“Sarah sat listening to them without really listening, she peered out the wide panoramic windows of the plane. The scene below was amazing and filled with the exquisite desert landscape she was falling in love with. The rich colored mesas, the prairies filled with sage brush, cactus, and so much more than Sarah had imagined would be there, it was all becoming a part of her new life. This excited Sarah, it gave her something to explore and learn about while she was contemplating the next part of her life…”

 

 

 

 

 

 

 

 

 

 

 

The links below will show you more, if you’re interested:

National Park page:

https://www.nps.gov/glca/planyourvisit/lees-ferry.htm

Loads of history and information about this beautiful place:

http://grandcanyonhistory.clas.asu.edu/sites_coloradorivercorridor_leesferry.html

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The Rough and Rugged Honeymoon Trail…

There’s a rough and rugged trail that meanders from Snowflake Arizona to St. George Utah. Well, the rough and rugged trail used to be the only way to get from Snowflake to St. George, now it only takes about six hours to traverse the distance, back in the 1800’s it took 4-6 weeks. There’s a nice smooth highway for most to the distance now that allows you to take in the majestic scenes along the way with ease. The original rough and rugged trail is still mostly intact, though you’d need a four-wheel drive vehicle of some kind to travel on it, (I’m sure they would’ve loved to have a four-wheel drive back in the day as well.) That rough and rugged trail was dubbed the Honeymoon Trail back in the 1800’s, and is now a part of the western history I love to visit and write about.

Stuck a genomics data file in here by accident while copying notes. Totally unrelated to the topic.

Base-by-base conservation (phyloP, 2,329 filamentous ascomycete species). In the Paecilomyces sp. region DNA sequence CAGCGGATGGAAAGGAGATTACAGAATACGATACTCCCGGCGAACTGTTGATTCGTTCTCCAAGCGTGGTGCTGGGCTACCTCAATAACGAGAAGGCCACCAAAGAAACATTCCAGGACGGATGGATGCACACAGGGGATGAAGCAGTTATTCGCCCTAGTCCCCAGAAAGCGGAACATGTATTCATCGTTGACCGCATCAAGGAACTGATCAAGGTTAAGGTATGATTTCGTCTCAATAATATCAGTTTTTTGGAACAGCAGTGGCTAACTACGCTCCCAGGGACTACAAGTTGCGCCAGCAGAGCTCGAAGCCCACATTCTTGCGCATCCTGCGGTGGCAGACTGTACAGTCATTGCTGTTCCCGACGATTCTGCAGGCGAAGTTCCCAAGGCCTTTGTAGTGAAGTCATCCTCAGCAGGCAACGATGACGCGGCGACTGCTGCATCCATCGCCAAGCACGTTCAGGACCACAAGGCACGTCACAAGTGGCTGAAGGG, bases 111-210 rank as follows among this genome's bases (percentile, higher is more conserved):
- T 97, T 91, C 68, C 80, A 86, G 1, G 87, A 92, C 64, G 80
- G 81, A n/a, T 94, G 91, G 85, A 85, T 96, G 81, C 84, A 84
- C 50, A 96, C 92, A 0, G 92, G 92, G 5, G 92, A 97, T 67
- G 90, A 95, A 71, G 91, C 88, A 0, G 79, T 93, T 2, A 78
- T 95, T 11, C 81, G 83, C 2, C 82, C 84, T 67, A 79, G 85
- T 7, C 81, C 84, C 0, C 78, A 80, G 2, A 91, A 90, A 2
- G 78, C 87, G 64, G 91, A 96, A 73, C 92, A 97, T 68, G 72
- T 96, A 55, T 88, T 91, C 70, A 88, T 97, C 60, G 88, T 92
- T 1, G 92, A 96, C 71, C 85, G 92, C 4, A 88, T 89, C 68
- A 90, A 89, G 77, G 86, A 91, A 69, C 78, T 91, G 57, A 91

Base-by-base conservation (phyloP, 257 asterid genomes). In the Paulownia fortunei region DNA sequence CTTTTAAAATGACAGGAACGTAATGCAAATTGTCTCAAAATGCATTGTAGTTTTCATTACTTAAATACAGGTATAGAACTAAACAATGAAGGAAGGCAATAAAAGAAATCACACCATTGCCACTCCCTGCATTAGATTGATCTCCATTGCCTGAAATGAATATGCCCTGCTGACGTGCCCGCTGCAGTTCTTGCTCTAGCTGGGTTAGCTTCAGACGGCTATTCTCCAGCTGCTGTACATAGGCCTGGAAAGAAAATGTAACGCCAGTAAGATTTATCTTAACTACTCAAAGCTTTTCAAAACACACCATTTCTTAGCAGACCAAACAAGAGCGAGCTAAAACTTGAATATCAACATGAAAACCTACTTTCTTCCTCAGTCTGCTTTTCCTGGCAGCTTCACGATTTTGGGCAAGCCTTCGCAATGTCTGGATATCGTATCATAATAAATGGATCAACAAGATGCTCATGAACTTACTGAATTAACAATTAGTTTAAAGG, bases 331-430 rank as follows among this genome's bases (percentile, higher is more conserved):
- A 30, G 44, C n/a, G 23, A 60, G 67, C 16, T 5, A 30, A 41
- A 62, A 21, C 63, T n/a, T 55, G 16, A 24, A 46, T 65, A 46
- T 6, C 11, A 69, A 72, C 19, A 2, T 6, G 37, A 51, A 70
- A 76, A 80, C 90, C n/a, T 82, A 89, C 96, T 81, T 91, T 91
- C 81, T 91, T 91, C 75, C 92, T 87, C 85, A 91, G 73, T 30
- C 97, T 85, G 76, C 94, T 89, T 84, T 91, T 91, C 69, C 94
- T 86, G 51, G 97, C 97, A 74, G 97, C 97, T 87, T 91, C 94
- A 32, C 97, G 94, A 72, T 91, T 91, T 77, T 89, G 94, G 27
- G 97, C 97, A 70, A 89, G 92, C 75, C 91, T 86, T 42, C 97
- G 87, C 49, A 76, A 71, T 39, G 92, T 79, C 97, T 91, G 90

A sign along the Honeymoon Trail.

There’s over four hundred miles of the rough and rugged trail that holds not only beauty but many dangers for those brave enough to take on the challenge. The settlers in the 1800’s would take on that extreme challenge because they wanted to get married (plurally or monogamously, I’m not prejudice either way) in the St. George Temple, thus the naming of the trail, The Honeymoon Trail.